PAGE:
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McMansions Return: Why Big Houses Are Coming Back

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After five years of downsizing, homeowners may be "upsizing" once again. A growing family and a need for more living space are the prime reasons across the generations, according to a new survey by national homebuilder PulteGroup.

"There appears to be a renewed sense of optimism in housing. Homebuyers, regardless of their stage of life, still want and need larger homes," said Pulte's chief marketing officer Deborah Meyer in a release. "Consistent with our consumer research, the survey results show that today's buyers are equally focused on more efficient use of the spaces within their homes."

Eighty-four percent of homeowners ages 18-59 surveyed by Pulte said they did not have plans to downsize, which was particularly surprising, given that Baby Boomers have been expected to downsize en masse; many have been unwilling or unable to sell their large homes, however, due to the huge drop in home prices over the past five years.

The average size of a newly built home increased 3.7 percent in 2011 from 2010, according to the U.S. Census Bureau. That was the first annual increase since 2007 and indicates that home builders are seeing demand for larger spaces. The demand, however, is not where it used to be. Home buyers are less willing to head out to the so-called "ex-urbs" to get their larger space," according to the latest findings from the American Institute of Architects. (Read More: Best US Housing Markets for Buyers and Sellers)

"In many areas, we are seeing more interest in urban infill locations than in remote exurbs, which is having a pronounced shift in neighborhood design elements," said AIA Chief Economist, Kermit Baker. "And regardless of city or suburban dwellers, people are asking more from their communities in terms of access to public transit, walkable areas and close proximity to job centers, retail options and open space."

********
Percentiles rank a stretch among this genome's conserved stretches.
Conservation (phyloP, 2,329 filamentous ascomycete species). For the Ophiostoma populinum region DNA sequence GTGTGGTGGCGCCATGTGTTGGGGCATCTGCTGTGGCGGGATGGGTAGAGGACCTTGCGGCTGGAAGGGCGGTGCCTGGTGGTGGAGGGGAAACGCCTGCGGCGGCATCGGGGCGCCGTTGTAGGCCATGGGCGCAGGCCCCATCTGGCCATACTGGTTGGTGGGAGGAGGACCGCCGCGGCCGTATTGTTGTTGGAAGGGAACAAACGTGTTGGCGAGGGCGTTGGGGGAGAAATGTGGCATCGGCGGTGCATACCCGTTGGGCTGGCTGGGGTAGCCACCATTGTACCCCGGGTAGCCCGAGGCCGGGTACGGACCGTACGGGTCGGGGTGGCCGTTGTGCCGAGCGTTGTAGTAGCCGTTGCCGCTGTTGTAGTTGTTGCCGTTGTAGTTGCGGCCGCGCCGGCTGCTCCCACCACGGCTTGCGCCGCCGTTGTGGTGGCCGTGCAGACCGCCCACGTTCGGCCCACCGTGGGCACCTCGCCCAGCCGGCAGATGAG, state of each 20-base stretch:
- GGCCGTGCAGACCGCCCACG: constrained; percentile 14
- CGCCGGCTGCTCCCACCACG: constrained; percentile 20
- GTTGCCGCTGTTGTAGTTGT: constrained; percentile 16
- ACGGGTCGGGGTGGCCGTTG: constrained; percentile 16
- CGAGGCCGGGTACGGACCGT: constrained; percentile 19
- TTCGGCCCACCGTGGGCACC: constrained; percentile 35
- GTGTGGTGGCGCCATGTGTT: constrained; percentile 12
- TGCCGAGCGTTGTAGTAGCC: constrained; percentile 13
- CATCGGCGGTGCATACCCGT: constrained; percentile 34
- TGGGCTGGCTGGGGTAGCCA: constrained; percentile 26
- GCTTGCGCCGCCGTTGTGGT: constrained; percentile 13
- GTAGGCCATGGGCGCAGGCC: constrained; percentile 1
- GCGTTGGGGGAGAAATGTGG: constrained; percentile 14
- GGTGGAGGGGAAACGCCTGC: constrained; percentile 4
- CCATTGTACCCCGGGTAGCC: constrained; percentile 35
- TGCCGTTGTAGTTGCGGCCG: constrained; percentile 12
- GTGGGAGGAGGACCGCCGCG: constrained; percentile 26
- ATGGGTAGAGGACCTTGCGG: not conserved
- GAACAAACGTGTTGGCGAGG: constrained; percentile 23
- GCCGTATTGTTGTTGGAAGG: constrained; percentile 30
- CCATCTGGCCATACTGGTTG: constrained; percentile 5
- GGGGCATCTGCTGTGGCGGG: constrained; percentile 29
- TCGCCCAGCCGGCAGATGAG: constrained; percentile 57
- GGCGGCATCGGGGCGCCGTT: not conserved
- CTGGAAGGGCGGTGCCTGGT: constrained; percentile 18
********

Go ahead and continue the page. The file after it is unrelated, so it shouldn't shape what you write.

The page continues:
Half of residential architecture firms highlight demand for multi-generational housing, up from 44 percent in 2011. Fifty-nine percent said access to public transportation is key, up from 47 percent a year ago. (Read More: New Nightmare for Home Builders: Not Enough Skilled Workers)

More homeowners are also upsizing what they have, with 58 percent of architects reporting improvement in additions and alterations, up from just 35 percent a year ago; kitchen and bath, as usual, top the must-have list.

During the last housing boom, extravagance drove new construction and remodeling. Now, the trends are more practical, with energy efficiency and the need to accommodate growing families driving the gains. Home owners are also looking to builders to help them use the space they have more efficiently, especially Baby Boomers.

"They have a lot of desires for the home, and we're hearing this group say they want functionality and smartly-designed homes without wasted space," said Meyer, who adds that this doesn't necessarily translate into smaller homes.

While these findings bode well for the home builders, they may also add optimism to the upper end of the market, and all those so-called "McMansions"—generally considered in the 3,000 to 5,000 sq ft range—many of which lost significant value during the housing crash. (Read More: Pending Home Sales Surge to Five Year High)—By CNBC's Diana Olick; Follow her on Twitter @Diana_Olick or on Facebook at facebook.com/DianaOlickCNBC

Questions? Comments? RealtyCheck@cnbc.com

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  • Diana Olick serves as CNBC's real estate correspondent as well as the editor of the Realty Check section on CNBC.com.

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